Last night the US Federal Reserve raised interest rates by 0.25%, pushing them up to 0.75%. This was widely expected so isn't much of a surprise. What did surprise the markets was the fact they also indicated that they would continue to raise rates next year possibly 3 times. This caused the USD to strengthen, pushing GBP/USD rates lower:
As the Dollar gained strength, the Euro weakened, briefly pushing GBP/EUR rates to nearly €1.20, however the gains were short lived as Brexit came back in to focus amid reports it may take 10 years to agree a trade deal with the EU. This weakened the Pound bring rates back to the €1.19 level where they have sat for some time.
Bank of England announcement today
Today at 12pm the BoE will announce their decision on interest rates. They will be left on hold at 0.25%, but at 12:45pm the governor Mark Carney will give a press conference. Usually when he speaks he's rather negative about the UK economy and the effects of 'Brexit' so there is a good chance the Pound will fall this afternoon depending on his comments.
10 years for an EU trade deal?
Perhaps, but I think the EU attitude as they enter negotiations will be one of protectionism. The EU sells more to us then we sell to them, so if a deal is not made within the 2 years and tariffs are added, then the EU would be paying us Billions in order to continue selling their goods to the UK, so it's not really in their interest. However when you consider that any deal will need to be ratified by all 27 member states, I expect things to drag out for some time, despite the fact that it's clearly in both the UK's and EU's interest to make an agreement as soon as possible.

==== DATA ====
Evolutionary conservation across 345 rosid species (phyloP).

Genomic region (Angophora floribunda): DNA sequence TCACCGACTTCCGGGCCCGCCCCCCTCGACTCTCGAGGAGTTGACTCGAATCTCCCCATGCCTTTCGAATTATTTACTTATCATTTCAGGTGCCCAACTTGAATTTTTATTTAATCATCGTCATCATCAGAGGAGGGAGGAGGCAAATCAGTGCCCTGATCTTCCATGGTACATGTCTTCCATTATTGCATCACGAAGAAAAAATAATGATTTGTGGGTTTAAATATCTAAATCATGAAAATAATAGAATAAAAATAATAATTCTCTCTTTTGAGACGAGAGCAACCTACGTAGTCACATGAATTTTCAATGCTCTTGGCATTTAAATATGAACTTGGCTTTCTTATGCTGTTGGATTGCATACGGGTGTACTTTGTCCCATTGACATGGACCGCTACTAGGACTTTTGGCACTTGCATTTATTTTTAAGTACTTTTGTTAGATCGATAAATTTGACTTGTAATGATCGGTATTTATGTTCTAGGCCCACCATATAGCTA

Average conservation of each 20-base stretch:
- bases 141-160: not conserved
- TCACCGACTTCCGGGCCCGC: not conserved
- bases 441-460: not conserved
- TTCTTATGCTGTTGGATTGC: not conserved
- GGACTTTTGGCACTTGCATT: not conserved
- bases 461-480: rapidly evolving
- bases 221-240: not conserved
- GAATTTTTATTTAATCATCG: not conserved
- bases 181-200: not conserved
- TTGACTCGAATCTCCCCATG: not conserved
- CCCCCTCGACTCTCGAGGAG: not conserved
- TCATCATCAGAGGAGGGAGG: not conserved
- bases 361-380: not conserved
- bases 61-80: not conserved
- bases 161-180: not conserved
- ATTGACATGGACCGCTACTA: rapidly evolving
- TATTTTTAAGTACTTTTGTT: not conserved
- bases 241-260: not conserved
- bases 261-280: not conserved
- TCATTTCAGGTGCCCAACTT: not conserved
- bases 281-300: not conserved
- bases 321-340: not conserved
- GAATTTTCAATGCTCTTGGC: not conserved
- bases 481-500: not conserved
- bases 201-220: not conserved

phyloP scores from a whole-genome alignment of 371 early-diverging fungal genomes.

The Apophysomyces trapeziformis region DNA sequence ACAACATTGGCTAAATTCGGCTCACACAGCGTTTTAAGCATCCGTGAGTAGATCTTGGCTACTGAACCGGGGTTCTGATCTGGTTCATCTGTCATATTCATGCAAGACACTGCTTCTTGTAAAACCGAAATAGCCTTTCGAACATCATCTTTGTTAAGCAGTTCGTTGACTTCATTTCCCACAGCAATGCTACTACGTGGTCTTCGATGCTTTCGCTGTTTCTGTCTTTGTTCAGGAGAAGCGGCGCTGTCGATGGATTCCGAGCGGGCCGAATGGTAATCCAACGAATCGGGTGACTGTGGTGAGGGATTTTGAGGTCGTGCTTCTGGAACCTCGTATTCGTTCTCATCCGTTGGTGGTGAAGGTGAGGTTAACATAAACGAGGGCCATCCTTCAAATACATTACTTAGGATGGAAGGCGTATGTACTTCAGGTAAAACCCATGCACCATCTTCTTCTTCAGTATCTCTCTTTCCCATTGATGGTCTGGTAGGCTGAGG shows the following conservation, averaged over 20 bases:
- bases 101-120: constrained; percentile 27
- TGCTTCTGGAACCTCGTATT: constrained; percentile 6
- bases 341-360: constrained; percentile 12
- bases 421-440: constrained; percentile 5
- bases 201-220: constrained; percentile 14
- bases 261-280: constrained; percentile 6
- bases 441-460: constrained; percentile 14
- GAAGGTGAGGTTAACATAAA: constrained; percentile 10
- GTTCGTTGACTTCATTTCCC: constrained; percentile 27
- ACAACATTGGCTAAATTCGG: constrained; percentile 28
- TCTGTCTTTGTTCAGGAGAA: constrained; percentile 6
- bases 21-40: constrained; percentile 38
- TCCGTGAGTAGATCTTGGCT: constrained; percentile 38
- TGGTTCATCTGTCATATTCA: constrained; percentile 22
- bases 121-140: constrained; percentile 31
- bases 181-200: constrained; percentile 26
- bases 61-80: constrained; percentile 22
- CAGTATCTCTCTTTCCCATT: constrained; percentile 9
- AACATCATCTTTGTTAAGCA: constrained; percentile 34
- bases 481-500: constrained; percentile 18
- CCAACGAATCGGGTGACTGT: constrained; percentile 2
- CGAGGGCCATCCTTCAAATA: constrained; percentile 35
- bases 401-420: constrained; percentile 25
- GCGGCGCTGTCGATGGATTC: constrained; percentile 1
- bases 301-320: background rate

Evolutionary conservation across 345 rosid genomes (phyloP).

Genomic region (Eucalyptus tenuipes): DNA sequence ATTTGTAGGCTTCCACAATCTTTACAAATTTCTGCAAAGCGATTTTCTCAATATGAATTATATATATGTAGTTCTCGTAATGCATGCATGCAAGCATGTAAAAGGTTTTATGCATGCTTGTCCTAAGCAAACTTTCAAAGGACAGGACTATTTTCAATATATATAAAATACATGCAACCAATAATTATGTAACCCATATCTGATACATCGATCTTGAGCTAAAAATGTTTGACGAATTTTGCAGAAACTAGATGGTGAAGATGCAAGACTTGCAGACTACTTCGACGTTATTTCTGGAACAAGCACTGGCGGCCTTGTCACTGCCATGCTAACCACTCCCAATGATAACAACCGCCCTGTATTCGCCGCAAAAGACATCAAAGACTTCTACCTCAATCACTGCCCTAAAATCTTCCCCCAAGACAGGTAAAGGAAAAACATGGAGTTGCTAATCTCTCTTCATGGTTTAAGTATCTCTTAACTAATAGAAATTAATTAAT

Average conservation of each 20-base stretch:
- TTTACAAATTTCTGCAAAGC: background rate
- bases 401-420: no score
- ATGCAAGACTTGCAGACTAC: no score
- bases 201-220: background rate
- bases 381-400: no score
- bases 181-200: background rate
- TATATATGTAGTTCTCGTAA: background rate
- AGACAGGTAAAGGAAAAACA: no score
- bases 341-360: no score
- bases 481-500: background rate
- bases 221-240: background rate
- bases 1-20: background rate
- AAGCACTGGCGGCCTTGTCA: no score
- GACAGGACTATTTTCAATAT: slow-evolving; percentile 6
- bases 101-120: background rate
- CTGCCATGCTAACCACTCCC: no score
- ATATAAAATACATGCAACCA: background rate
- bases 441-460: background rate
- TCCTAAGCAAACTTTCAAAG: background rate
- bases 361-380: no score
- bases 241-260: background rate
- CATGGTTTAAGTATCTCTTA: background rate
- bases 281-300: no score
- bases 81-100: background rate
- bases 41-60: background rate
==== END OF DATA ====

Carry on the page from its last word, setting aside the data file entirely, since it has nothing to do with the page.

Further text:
Still, a 5 to 10 year period to agree barrier free trade is a worst case scenario and it's reasonable to set this out. As MP Dominic Raab said on Radio 4 this morning, the key thing is where we maintain barrier free trade in the meantime while a deal is made, in which case there is no problem. That's clearly in our interests, and that of the EU. However, until article 50 is triggered, uncertainty remains, and that uncertainty is likely to keep Sterling from making gains against the Euro.
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Labels: Best Exchange Rates, BoE, Brexit, EU negotiations, FED, Foreign Exchange, Interest Rates, pound sterling forecast, When to Buy Euros